Temple Made: Tarasai A. Karega
Name: Tarasai A. Karega
Year: Master's candidate, second year
School: School of Tourism and Hospitality Management
Area of study: Sport business
From: Philadelphia (originally from Detroit)
Why I chose Temple: “I’ve been playing hockey since I was nine years old. After I graduated from college in 2009, I wasn’t sure exactly what I wanted to do. I was talking to a family friend who knew the owner of the Carolina Hurricanes of the National Hockey League. One day he said to me, ‘You know, Tarasai, you could own a sports team.’ I laughed, and then I thought, ‘Hey, Icould own a team.’ It got me interested in sport business and sport operations—not just the competitive aspect. I ended up moving to Philadelphia and started working with the Ed Snider Youth Hockey Foundation. I became close friends with Tina Sloan Green, who is a Temple legend and a former coach of both Temple lacrosse and Temple field hockey. She and I do a lot of work with the Black Women in Sport Foundation. She told me about the program here at Temple's School of Tourism and Hospitality Management and introduced me to some of the professors. I decided that in addition to working here at the foundation, I wanted to pursue a master’s degree in sport business at Temple.
Transformative moment: “When I was about seven, I saw the movie The Mighty Ducks. I thought it was really cool. There was one black kid on the team. I thought, ‘That could be me one day.’ I told my mom I wanted to play hockey, but my dad said no. The next year, my mom did some research. She looked in the phone book and found the Detroit Hockey Association. My dad let me play, my mom got equipment, and hockey has been part of my life ever since. I played in college. I’ve played all over North America and in Europe. I’ve been exposed to so many different opportunities because of hockey.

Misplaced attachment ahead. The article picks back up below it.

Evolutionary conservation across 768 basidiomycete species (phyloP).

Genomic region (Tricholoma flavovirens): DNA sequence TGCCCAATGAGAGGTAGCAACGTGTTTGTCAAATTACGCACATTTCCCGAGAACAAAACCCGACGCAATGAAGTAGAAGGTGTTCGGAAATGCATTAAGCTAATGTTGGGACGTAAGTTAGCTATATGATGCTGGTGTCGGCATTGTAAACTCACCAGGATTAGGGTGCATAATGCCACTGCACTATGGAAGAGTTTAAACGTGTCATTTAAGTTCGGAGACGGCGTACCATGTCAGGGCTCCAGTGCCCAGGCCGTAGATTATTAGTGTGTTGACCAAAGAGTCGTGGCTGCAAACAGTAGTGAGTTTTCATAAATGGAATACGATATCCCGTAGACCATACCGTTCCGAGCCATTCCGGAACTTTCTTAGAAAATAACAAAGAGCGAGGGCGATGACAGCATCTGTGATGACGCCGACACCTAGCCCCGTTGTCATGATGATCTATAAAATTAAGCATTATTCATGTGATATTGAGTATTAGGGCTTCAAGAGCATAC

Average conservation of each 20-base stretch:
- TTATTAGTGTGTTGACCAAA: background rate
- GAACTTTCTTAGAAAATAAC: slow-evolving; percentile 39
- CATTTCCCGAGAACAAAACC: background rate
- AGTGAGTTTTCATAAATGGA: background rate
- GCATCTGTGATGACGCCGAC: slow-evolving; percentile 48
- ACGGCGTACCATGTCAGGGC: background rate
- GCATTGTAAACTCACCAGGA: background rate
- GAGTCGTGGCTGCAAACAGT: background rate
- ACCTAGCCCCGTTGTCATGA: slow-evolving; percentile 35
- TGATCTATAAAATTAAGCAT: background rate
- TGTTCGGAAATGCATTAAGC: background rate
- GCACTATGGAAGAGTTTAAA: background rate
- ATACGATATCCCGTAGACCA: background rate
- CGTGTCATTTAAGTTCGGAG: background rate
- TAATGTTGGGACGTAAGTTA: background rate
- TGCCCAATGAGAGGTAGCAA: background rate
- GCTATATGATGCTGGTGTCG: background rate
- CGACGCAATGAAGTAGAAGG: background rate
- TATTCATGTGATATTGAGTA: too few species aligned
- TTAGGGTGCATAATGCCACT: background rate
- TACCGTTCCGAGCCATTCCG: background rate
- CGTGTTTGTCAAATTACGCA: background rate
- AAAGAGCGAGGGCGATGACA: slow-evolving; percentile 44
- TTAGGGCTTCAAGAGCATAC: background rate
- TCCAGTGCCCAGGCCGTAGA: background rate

“I often heard—even from my own extended family—people saying ‘Black people don't play hockey,’ or, ‘Girls don't play hockey.’ I walk into the rink with my equipment and people still look at me like I’m an alien. But I don’t do stereotypes. It fueled me more than it discouraged me.
“I currently work for the Ed Snider Youth Hockey Foundation. It falls under the NHL’s Hockey is For Everyone umbrella, a North-America-wide initiative to expose youth who traditionally aren’t associated with the sport to ice hockey. There are programs in cities throughout the country; I grew up playing for one in Detroit. Our foundation targets boys and girls ages 5 to 17 in Philadelphia and Camden who otherwise would not have the opportunity to play this sport. We’ve identified some of the challenges or barriers that prevent our target market from participating. One is cost. Our program is completely free. The other is access. In many of our facilities, we operate them seven days a week.
“My official title is hockey operations coordinator. I manage the facility in West Philadelphia at 63rd and Walnut. I’m also involved with a lot of community-relations opportunities. I’m out talking to schools and organizations, and marketing our program to get more kids involved—to create partnerships and get the word out there about the opportunities that we provide.
“I started working here because I knew that there were kids who could follow in my footsteps. I wanted to be a role model for them. There are a lot of great life skills they’ll learn from playing ice hockey and working together as a team. These kids need to see me on the ice—not just as a player, but as a leader and professional.
“Do I still want to own a team? I’m not sure if that's for me. But I want to mature into other positions of leadership. I want to grow. Taking classes at Temple has been a great experience. It opened my eyes to other opportunities within the sports industry. I want to get into corporate sales and corporate partnerships, and some of the classes that I’ve had have inspired me to want to go down a different path and experience some of the other aspects that the sport and entertainment industry have to offer.”